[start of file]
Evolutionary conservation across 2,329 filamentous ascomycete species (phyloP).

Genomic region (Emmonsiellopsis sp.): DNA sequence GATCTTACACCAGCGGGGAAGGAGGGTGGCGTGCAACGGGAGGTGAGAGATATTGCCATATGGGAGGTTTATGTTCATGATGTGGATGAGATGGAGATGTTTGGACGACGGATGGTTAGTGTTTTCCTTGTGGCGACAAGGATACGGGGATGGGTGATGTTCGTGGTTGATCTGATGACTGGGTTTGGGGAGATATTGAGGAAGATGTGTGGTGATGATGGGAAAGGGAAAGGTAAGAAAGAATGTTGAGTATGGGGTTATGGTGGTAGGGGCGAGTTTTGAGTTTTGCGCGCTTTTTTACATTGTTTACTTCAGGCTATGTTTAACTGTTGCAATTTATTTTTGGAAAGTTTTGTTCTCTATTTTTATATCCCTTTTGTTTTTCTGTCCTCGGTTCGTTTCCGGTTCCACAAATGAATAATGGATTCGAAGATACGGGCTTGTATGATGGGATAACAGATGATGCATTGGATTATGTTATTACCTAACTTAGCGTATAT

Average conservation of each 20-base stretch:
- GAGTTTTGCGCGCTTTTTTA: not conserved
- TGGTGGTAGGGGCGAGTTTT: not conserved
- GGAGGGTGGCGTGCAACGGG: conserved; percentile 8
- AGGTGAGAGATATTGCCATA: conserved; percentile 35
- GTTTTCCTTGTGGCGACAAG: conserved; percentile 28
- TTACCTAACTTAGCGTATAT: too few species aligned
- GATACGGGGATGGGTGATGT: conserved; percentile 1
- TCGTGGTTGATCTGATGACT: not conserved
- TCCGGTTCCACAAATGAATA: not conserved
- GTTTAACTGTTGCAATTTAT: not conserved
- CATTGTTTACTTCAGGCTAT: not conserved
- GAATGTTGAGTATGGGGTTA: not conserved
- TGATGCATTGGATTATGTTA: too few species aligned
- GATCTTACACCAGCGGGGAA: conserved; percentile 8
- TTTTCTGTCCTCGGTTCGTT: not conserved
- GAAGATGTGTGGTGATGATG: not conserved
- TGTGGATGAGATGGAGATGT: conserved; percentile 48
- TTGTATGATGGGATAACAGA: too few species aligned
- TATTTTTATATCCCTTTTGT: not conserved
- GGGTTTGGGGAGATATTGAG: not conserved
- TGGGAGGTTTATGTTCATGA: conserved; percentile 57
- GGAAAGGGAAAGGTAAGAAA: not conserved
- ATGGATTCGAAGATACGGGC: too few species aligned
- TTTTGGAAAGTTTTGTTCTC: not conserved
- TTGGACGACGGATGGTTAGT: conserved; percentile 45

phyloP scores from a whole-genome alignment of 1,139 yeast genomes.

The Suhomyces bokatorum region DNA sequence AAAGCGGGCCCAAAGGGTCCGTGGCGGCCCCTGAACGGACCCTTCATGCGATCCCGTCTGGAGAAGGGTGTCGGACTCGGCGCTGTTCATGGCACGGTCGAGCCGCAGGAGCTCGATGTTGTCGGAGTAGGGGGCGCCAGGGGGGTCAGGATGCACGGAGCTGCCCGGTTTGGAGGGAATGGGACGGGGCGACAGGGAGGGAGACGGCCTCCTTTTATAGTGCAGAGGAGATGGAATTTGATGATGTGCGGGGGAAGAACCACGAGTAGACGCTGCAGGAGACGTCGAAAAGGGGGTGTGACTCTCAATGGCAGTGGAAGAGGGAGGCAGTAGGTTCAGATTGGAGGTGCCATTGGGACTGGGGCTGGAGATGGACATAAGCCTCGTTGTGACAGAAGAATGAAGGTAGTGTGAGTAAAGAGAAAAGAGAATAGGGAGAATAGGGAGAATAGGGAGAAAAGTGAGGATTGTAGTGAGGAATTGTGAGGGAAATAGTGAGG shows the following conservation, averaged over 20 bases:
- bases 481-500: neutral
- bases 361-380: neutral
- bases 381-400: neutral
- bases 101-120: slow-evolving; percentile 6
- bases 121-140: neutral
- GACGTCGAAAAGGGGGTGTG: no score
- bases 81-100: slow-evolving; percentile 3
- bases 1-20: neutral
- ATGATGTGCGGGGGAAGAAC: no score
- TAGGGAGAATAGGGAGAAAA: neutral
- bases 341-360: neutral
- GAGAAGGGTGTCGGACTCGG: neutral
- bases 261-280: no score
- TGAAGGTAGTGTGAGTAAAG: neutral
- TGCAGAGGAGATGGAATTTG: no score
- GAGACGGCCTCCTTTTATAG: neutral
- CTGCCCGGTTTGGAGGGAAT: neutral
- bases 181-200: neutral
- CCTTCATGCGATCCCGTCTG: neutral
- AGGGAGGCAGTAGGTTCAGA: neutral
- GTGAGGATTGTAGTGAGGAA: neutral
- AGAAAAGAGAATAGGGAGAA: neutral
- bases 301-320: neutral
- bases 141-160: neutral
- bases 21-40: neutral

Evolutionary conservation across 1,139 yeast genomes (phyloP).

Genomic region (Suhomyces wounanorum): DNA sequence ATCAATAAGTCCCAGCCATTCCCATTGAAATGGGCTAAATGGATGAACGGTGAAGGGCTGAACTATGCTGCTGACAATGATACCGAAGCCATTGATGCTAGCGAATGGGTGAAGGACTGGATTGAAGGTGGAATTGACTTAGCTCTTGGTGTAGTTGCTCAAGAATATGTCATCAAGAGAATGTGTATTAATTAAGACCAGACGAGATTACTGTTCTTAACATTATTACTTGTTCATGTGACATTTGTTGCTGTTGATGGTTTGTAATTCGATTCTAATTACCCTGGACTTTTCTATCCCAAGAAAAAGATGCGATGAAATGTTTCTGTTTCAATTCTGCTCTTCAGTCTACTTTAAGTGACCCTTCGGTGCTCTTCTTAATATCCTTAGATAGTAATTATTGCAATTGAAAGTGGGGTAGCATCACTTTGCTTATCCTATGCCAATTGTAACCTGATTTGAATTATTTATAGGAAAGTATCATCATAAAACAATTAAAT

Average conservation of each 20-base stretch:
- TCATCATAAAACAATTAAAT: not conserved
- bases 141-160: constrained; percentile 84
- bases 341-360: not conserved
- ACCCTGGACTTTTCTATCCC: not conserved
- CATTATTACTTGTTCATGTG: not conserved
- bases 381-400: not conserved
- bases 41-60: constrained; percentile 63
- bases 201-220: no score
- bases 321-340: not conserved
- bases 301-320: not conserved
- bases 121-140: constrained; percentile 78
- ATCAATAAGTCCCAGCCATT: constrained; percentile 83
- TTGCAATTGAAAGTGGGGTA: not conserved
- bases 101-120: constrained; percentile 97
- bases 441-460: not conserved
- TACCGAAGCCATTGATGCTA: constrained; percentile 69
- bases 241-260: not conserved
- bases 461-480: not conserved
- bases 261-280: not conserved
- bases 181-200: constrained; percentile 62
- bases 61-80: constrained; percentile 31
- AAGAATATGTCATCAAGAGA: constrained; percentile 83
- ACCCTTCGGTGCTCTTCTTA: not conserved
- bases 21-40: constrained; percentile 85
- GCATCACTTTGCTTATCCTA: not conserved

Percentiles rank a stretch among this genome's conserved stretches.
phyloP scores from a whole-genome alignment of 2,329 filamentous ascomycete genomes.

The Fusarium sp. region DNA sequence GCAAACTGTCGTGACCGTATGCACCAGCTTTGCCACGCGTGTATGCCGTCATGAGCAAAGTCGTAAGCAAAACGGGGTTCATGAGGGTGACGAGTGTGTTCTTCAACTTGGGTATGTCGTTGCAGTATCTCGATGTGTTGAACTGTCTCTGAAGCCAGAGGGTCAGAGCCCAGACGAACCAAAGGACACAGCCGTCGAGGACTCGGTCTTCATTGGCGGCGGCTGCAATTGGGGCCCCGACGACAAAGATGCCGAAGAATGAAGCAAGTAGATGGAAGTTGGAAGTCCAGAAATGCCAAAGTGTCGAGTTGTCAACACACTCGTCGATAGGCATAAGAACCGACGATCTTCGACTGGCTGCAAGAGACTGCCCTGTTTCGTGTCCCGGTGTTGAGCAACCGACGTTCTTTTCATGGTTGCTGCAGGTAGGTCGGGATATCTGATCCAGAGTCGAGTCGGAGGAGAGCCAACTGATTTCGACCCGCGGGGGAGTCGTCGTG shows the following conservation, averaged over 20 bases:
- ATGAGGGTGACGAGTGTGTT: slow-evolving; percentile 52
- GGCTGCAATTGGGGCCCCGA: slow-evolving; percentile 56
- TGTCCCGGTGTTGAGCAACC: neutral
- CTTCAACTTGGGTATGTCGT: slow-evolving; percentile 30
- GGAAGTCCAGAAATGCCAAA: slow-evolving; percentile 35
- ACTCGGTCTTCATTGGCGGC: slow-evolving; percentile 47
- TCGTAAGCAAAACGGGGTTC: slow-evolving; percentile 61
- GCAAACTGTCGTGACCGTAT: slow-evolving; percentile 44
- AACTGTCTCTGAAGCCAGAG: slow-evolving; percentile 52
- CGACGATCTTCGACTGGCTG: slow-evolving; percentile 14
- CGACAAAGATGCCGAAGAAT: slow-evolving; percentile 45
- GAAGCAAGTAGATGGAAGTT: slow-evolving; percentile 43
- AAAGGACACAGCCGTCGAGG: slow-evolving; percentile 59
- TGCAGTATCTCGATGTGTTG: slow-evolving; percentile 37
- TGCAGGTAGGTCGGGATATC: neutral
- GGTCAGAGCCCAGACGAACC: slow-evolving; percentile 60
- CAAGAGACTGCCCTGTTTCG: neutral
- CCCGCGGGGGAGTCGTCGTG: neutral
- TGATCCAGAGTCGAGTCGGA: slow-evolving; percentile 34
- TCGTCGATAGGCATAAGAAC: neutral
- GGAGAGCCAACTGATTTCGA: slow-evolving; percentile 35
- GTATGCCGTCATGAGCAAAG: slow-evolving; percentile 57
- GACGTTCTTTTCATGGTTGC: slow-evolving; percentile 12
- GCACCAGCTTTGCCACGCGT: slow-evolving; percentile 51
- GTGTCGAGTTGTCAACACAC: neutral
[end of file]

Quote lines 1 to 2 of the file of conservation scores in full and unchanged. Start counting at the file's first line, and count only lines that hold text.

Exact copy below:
Evolutionary conservation across 2,329 filamentous ascomycete species (phyloP).

Genomic region (Emmonsiellopsis sp.): DNA sequence GATCTTACACCAGCGGGGAAGGAGGGTGGCGTGCAACGGGAGGTGAGAGATATTGCCATATGGGAGGTTTATGTTCATGATGTGGATGAGATGGAGATGTTTGGACGACGGATGGTTAGTGTTTTCCTTGTGGCGACAAGGATACGGGGATGGGTGATGTTCGTGGTTGATCTGATGACTGGGTTTGGGGAGATATTGAGGAAGATGTGTGGTGATGATGGGAAAGGGAAAGGTAAGAAAGAATGTTGAGTATGGGGTTATGGTGGTAGGGGCGAGTTTTGAGTTTTGCGCGCTTTTTTACATTGTTTACTTCAGGCTATGTTTAACTGTTGCAATTTATTTTTGGAAAGTTTTGTTCTCTATTTTTATATCCCTTTTGTTTTTCTGTCCTCGGTTCGTTTCCGGTTCCACAAATGAATAATGGATTCGAAGATACGGGCTTGTATGATGGGATAACAGATGATGCATTGGATTATGTTATTACCTAACTTAGCGTATAT